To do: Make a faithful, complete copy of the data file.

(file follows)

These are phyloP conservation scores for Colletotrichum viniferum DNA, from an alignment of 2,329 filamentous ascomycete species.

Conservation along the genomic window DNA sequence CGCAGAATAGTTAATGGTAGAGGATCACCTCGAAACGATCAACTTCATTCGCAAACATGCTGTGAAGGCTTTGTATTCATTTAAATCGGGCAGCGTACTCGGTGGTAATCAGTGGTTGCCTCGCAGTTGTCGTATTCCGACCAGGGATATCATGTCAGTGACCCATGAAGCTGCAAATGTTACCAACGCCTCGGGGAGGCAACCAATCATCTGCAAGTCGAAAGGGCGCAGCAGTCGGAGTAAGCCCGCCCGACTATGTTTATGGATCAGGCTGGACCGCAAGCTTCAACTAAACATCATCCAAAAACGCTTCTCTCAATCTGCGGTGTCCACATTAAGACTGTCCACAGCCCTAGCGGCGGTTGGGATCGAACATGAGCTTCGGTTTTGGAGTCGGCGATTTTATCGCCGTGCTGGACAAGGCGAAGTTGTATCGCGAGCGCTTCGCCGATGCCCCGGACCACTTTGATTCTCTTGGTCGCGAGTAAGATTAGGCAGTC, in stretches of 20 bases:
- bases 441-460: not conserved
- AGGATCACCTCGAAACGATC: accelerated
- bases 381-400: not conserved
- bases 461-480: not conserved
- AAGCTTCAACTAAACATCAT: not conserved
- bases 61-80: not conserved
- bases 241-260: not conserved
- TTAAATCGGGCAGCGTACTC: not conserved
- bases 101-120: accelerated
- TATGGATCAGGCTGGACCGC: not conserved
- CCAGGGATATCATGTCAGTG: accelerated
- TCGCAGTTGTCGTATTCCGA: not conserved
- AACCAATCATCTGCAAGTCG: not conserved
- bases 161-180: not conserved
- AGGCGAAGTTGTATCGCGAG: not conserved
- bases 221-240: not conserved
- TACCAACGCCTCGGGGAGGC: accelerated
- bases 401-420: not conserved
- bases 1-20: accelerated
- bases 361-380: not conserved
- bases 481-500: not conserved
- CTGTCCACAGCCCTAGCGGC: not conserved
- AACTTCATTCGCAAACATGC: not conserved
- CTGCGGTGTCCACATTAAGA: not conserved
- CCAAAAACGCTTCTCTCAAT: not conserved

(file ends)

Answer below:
These are phyloP conservation scores for Colletotrichum viniferum DNA, from an alignment of 2,329 filamentous ascomycete species.

Conservation along the genomic window DNA sequence CGCAGAATAGTTAATGGTAGAGGATCACCTCGAAACGATCAACTTCATTCGCAAACATGCTGTGAAGGCTTTGTATTCATTTAAATCGGGCAGCGTACTCGGTGGTAATCAGTGGTTGCCTCGCAGTTGTCGTATTCCGACCAGGGATATCATGTCAGTGACCCATGAAGCTGCAAATGTTACCAACGCCTCGGGGAGGCAACCAATCATCTGCAAGTCGAAAGGGCGCAGCAGTCGGAGTAAGCCCGCCCGACTATGTTTATGGATCAGGCTGGACCGCAAGCTTCAACTAAACATCATCCAAAAACGCTTCTCTCAATCTGCGGTGTCCACATTAAGACTGTCCACAGCCCTAGCGGCGGTTGGGATCGAACATGAGCTTCGGTTTTGGAGTCGGCGATTTTATCGCCGTGCTGGACAAGGCGAAGTTGTATCGCGAGCGCTTCGCCGATGCCCCGGACCACTTTGATTCTCTTGGTCGCGAGTAAGATTAGGCAGTC, in stretches of 20 bases:
- bases 441-460: not conserved
- AGGATCACCTCGAAACGATC: accelerated
- bases 381-400: not conserved
- bases 461-480: not conserved
- AAGCTTCAACTAAACATCAT: not conserved
- bases 61-80: not conserved
- bases 241-260: not conserved
- TTAAATCGGGCAGCGTACTC: not conserved
- bases 101-120: accelerated
- TATGGATCAGGCTGGACCGC: not conserved
- CCAGGGATATCATGTCAGTG: accelerated
- TCGCAGTTGTCGTATTCCGA: not conserved
- AACCAATCATCTGCAAGTCG: not conserved
- bases 161-180: not conserved
- AGGCGAAGTTGTATCGCGAG: not conserved
- bases 221-240: not conserved
- TACCAACGCCTCGGGGAGGC: accelerated
- bases 401-420: not conserved
- bases 1-20: accelerated
- bases 361-380: not conserved
- bases 481-500: not conserved
- CTGTCCACAGCCCTAGCGGC: not conserved
- AACTTCATTCGCAAACATGC: not conserved
- CTGCGGTGTCCACATTAAGA: not conserved
- CCAAAAACGCTTCTCTCAAT: not conserved